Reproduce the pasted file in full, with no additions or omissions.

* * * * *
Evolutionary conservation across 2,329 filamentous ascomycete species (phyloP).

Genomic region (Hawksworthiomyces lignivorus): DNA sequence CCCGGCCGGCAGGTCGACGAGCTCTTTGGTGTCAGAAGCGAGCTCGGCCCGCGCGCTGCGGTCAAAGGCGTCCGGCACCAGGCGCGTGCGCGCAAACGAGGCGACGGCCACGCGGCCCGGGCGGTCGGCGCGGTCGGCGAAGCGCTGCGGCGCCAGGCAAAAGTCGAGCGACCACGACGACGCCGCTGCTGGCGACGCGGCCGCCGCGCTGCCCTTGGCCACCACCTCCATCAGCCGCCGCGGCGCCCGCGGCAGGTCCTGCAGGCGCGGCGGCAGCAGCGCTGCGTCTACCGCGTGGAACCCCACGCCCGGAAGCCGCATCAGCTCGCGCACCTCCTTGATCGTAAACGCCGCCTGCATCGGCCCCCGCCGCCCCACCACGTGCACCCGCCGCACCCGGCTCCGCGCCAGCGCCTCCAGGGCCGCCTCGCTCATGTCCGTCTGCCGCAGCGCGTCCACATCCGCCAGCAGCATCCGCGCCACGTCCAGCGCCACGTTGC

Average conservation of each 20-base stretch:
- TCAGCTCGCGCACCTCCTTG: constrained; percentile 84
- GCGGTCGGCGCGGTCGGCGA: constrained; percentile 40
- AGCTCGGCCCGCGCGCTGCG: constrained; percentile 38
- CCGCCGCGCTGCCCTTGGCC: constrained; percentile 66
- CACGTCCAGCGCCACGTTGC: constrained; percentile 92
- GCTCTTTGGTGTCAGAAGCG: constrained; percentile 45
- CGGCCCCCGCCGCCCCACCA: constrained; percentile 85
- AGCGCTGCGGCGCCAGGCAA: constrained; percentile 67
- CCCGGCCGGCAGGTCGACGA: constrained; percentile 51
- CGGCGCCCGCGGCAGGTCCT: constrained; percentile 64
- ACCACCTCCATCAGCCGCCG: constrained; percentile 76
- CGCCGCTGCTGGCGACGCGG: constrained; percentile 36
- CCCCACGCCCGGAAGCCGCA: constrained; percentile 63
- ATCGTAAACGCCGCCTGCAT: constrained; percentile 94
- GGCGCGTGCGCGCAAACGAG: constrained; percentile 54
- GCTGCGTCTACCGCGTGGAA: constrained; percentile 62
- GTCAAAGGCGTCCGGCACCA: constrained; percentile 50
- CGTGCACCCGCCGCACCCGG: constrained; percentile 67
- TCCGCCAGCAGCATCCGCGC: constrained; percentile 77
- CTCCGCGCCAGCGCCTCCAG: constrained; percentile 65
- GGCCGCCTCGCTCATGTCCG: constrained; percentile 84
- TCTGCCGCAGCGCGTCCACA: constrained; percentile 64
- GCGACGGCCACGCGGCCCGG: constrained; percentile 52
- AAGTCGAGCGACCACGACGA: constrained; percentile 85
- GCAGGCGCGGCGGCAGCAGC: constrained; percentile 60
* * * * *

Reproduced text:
Evolutionary conservation across 2,329 filamentous ascomycete species (phyloP).

Genomic region (Hawksworthiomyces lignivorus): DNA sequence CCCGGCCGGCAGGTCGACGAGCTCTTTGGTGTCAGAAGCGAGCTCGGCCCGCGCGCTGCGGTCAAAGGCGTCCGGCACCAGGCGCGTGCGCGCAAACGAGGCGACGGCCACGCGGCCCGGGCGGTCGGCGCGGTCGGCGAAGCGCTGCGGCGCCAGGCAAAAGTCGAGCGACCACGACGACGCCGCTGCTGGCGACGCGGCCGCCGCGCTGCCCTTGGCCACCACCTCCATCAGCCGCCGCGGCGCCCGCGGCAGGTCCTGCAGGCGCGGCGGCAGCAGCGCTGCGTCTACCGCGTGGAACCCCACGCCCGGAAGCCGCATCAGCTCGCGCACCTCCTTGATCGTAAACGCCGCCTGCATCGGCCCCCGCCGCCCCACCACGTGCACCCGCCGCACCCGGCTCCGCGCCAGCGCCTCCAGGGCCGCCTCGCTCATGTCCGTCTGCCGCAGCGCGTCCACATCCGCCAGCAGCATCCGCGCCACGTCCAGCGCCACGTTGC

Average conservation of each 20-base stretch:
- TCAGCTCGCGCACCTCCTTG: constrained; percentile 84
- GCGGTCGGCGCGGTCGGCGA: constrained; percentile 40
- AGCTCGGCCCGCGCGCTGCG: constrained; percentile 38
- CCGCCGCGCTGCCCTTGGCC: constrained; percentile 66
- CACGTCCAGCGCCACGTTGC: constrained; percentile 92
- GCTCTTTGGTGTCAGAAGCG: constrained; percentile 45
- CGGCCCCCGCCGCCCCACCA: constrained; percentile 85
- AGCGCTGCGGCGCCAGGCAA: constrained; percentile 67
- CCCGGCCGGCAGGTCGACGA: constrained; percentile 51
- CGGCGCCCGCGGCAGGTCCT: constrained; percentile 64
- ACCACCTCCATCAGCCGCCG: constrained; percentile 76
- CGCCGCTGCTGGCGACGCGG: constrained; percentile 36
- CCCCACGCCCGGAAGCCGCA: constrained; percentile 63
- ATCGTAAACGCCGCCTGCAT: constrained; percentile 94
- GGCGCGTGCGCGCAAACGAG: constrained; percentile 54
- GCTGCGTCTACCGCGTGGAA: constrained; percentile 62
- GTCAAAGGCGTCCGGCACCA: constrained; percentile 50
- CGTGCACCCGCCGCACCCGG: constrained; percentile 67
- TCCGCCAGCAGCATCCGCGC: constrained; percentile 77
- CTCCGCGCCAGCGCCTCCAG: constrained; percentile 65
- GGCCGCCTCGCTCATGTCCG: constrained; percentile 84
- TCTGCCGCAGCGCGTCCACA: constrained; percentile 64
- GCGACGGCCACGCGGCCCGG: constrained; percentile 52
- AAGTCGAGCGACCACGACGA: constrained; percentile 85
- GCAGGCGCGGCGGCAGCAGC: constrained; percentile 60